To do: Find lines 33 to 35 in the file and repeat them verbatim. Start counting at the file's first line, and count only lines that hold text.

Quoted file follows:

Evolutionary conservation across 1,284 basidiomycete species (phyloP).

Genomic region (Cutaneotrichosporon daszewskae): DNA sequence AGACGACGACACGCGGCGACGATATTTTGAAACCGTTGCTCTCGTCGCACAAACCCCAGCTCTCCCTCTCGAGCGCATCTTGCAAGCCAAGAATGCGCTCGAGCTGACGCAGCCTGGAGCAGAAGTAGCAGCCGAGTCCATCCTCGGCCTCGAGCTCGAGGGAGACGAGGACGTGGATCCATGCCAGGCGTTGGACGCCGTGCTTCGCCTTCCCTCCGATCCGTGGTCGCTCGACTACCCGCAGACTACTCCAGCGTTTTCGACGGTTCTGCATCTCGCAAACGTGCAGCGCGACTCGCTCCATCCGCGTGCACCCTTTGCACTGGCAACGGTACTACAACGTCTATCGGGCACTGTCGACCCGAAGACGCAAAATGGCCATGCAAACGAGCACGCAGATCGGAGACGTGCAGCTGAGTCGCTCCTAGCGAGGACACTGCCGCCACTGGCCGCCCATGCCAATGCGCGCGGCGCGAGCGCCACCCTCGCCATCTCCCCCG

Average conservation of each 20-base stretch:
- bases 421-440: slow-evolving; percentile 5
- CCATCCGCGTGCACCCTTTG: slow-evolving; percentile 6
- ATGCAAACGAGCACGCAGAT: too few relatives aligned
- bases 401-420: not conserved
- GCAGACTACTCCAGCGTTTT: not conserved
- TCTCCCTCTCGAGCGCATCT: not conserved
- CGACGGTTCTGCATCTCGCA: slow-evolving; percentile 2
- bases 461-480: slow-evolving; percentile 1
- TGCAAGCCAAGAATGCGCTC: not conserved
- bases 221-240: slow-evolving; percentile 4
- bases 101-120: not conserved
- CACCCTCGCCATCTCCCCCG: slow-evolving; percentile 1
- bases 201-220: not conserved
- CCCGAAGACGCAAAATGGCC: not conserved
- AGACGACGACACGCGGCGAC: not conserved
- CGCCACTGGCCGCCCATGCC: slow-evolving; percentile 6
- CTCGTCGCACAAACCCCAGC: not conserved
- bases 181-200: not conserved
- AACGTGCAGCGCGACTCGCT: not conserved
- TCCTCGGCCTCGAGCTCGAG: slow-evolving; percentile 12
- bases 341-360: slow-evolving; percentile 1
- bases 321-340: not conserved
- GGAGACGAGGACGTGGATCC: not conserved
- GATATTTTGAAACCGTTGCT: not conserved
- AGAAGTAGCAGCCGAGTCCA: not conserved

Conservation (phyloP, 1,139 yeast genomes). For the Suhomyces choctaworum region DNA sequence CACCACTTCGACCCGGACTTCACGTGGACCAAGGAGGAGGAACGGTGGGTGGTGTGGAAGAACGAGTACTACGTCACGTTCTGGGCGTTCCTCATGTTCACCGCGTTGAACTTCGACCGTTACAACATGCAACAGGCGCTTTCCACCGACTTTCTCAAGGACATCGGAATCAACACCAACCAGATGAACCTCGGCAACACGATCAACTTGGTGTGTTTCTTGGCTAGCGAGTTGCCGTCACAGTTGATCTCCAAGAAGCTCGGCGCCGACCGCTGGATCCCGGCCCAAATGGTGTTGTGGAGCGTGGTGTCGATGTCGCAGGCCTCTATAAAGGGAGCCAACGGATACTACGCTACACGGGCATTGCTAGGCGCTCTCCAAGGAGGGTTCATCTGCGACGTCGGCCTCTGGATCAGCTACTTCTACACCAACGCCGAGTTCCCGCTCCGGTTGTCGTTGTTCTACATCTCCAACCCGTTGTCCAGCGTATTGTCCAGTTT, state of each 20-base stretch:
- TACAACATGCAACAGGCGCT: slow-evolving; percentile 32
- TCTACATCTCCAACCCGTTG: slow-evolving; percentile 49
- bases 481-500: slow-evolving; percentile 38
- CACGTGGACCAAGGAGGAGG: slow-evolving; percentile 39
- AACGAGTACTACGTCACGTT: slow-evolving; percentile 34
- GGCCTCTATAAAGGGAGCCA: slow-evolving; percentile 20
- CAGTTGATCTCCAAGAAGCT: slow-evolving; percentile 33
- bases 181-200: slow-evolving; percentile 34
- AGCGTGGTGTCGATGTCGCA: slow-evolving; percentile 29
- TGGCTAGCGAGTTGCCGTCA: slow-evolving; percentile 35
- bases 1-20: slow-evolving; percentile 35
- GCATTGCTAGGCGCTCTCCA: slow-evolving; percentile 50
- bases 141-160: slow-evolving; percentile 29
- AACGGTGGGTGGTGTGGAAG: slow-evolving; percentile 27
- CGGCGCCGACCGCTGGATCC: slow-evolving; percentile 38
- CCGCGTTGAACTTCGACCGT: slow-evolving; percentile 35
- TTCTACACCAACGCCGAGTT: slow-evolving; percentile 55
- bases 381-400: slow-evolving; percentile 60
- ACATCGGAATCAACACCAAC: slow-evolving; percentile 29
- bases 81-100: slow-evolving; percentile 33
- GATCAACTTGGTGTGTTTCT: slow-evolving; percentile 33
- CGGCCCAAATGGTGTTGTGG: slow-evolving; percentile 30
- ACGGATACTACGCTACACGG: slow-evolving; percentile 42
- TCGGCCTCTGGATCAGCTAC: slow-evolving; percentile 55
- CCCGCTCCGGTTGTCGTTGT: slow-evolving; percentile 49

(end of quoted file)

- CACGTGGACCAAGGAGGAGG: slow-evolving; percentile 39
- AACGAGTACTACGTCACGTT: slow-evolving; percentile 34
- GGCCTCTATAAAGGGAGCCA: slow-evolving; percentile 20